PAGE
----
The night we stayed at the campfire until 1:00am, right near the end, all of a sudden Janice felt like she was being stung on her feet by bees. By the time we were in bed they were extremely itchy and hot. In the morning her feet had what looked like pimples all over them. We Googled the symptoms and were pretty sure that she had been attacked by Fire Ants. The pharmacist confirmed it. The ants actually bite and inject a poisonous sack under the skin. The bites become extremely itchy, but you’re not allowed to scratch because they can become easily infected and scratching them drives the infection deeper. We got some Cortisone Cream, which helps slightly but still, they’re driving her crazy. Some people react to the bites the same as they would to wasp or hornet stings, with their throats closing and all. In North America, Fire Ants are only found in the Southeastern United States.
Pictured are Janice’s feet and the Fire Ant Bites.
We left Mexico Beach under sunny skies, once again heading into the storm. By the time we got to Pensacola and stopped for lunch, near the Florida/Alabama border, it had turned decidedly colder and a tide of dark clouds had overcome the sunshine. The forecast was for snow, freezing rain and even ice storms for the northern regions of the deep south. Luckily for us we were below the real danger zone.
The sand at Pensacola is unbelievably white. It must certainly be the cause of the odd case of snow blindness on sunny days. I never got a picture because of the bitter cold and wind.
At Magnolia Springs, Alabama, we pulled into the RV Hideout Park at around three o’clock. The wind had whipped up there too and the temperature had dropped to about 40 degrees Fahrenheit, so we hunkered down in the trailer and watched some NFL playoff action. The RV Hideout is attached to a Par 3 golf course and campers can golf all day for $10.00. Too bad it’s so chilly because it just doesn’t look very inviting right now.
Pictured is the golf course at the RV park after the clouds cleared.
It was a good thing our neighbours in Zephyrhills convinced us to buy the $50.00 membership to Passport America because being a member reduces the fee at member RV sites by 50%. So far, in two weeks, we’ve saved about $200.00 and the book that accompanies the membership has brought us to some parks that we never would have found otherwise.
We went to a meet and greet at the clubhouse in the morning, over coffee and donuts, to find out about what there was to do around here. We were informed that there’s a place called Lambert’s, famous for Throwed Rolls, where they make fresh dinner rolls and throw them out to patrons, with a lot of fanfare. We also learned of The Fish River Grill that is famous for huge helpings of swamp soup, catfish, fries, slaw and cake, all for $9.95. There’s Lulu’s Restaurant, owned by Jimmy Buffet’s sister, and there’s the huge National Naval Air Museum back at Pensacola that has three different Imax shows. The museum is supposed to be the best of it’s kind, and it’s free. It’s also the home base for the Blue Angels.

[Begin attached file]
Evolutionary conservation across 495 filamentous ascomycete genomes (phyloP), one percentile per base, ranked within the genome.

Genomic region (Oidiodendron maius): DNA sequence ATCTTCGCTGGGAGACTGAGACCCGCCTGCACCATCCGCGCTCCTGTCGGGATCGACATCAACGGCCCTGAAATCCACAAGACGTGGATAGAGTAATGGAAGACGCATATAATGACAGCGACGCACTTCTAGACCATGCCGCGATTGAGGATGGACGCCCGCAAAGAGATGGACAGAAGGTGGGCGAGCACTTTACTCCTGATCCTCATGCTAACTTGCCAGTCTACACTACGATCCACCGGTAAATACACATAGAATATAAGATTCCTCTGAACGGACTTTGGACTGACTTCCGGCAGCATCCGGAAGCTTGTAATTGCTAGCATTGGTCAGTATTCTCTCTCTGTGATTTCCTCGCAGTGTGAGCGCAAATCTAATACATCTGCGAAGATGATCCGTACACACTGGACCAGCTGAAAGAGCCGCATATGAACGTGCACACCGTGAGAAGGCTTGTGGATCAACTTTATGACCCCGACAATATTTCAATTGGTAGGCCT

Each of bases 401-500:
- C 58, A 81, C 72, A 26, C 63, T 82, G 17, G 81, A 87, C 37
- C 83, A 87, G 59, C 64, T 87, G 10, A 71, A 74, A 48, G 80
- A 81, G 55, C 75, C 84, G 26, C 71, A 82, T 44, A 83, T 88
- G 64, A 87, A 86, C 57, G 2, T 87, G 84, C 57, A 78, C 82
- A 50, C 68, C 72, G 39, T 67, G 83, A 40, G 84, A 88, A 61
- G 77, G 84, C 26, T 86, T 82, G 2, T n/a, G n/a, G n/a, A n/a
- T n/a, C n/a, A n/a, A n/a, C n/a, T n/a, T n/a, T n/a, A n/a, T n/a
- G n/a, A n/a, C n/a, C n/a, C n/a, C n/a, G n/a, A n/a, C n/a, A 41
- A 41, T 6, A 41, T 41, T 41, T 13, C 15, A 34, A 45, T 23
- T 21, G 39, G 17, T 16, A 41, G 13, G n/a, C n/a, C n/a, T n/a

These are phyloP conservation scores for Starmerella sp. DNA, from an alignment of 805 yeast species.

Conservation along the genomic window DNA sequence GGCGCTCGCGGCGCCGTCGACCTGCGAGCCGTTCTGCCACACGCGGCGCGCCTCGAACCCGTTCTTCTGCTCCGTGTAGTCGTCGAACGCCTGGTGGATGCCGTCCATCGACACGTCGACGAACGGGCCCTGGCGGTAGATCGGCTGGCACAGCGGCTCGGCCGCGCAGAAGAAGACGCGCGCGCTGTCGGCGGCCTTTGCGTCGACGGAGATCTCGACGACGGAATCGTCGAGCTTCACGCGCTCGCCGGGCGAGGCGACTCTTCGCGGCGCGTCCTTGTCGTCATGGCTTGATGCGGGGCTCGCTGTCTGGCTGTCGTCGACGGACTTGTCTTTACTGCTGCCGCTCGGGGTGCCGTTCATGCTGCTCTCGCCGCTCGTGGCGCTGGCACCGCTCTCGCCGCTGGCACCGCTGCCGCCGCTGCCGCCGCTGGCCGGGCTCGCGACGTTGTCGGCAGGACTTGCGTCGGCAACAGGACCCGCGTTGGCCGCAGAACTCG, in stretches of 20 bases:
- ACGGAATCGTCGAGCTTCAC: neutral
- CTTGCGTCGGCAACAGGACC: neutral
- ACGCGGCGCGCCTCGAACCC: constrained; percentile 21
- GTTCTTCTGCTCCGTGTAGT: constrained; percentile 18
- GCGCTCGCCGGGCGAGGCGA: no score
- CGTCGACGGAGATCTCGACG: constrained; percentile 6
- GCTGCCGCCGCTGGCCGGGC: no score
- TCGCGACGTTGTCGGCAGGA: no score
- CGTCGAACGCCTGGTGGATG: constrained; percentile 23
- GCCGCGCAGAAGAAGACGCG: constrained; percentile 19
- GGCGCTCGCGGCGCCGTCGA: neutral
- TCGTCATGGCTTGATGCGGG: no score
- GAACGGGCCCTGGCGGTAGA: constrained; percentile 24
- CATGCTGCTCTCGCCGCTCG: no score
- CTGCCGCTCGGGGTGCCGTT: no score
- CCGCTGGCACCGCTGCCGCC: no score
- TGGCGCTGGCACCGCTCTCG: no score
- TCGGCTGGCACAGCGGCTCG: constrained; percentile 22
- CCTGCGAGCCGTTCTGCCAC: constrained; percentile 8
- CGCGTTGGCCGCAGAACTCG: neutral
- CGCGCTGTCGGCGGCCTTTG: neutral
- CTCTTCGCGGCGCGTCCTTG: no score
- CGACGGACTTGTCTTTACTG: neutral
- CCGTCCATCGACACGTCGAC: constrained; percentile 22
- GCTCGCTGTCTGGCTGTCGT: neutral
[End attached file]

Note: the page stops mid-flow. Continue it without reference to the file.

We had already decided to drive to Gulf Shores that day, where we witnessed some of the clean-up from the BP oil spill. There are literally hundreds of machines working on this five mile stretch, sifting all of the sand and replacing it. It’s hard to imagine how many people and machines are working the coastlines in Alabama, Mississippi and Louisiana. No wonder the price of gas has spiked so high, and so rapidly. You didn’t think the oil industry was going to pay for all this did you?
Pictured is one of the hundreds of the machines working along Gulf Shores. You can see some of the oil on the hillside in front of the excavator.
On the way back from Gulf Shores we spotted The Fish River Grill and split one of the $9.95catfish orders, which was almost more than the two of us could put away.
In the evening I joined some others in the clubhouse to watch Auburn University, which is in Alabama, beat the Oregon Ducks, in the final seconds of the football game, for the National Collegiate Championship.
On Tuesday we returned to Pensacola and the National Naval Air Museum. We decided on The Hubble show at the Imax theatre. Is it ever a big universe when viewed through the eye of Hubble and exhibited on an eighty foot wide by seven storey high Imax screen! We perused the rest of the museum before being talked into parting with ten bucks getting into the Blue Angels flight simulator. There were just the two of us in it and when the hydraulic door closed, leaving us in a small, dark, space, I freaked momentarily. When the simulation began though, I loosened up and got into it.
Pictured are some of the exhibits at the Air Museum. I don’t know if the Blue Angels simulator shot is fuzzy because I was shaking or because of the darkness - probably a little of both.
On the way back from the museum we visited Perdido National Park where the sand dunes look like snow drifts. Oil cleanup is going on there too.
Pictured is the beach at Perdidio National Park. Imagine - they've sifted through every grain of this sand to a depth of three feet because of the oil spill.
I wouldn’t have thought that the coast of Alabama would be such a tourist Mecca but, after having seen Orange City and the Gulf Shores, I now know differently - not because many people are around now, but because of the thousands of towering condos that line the beaches.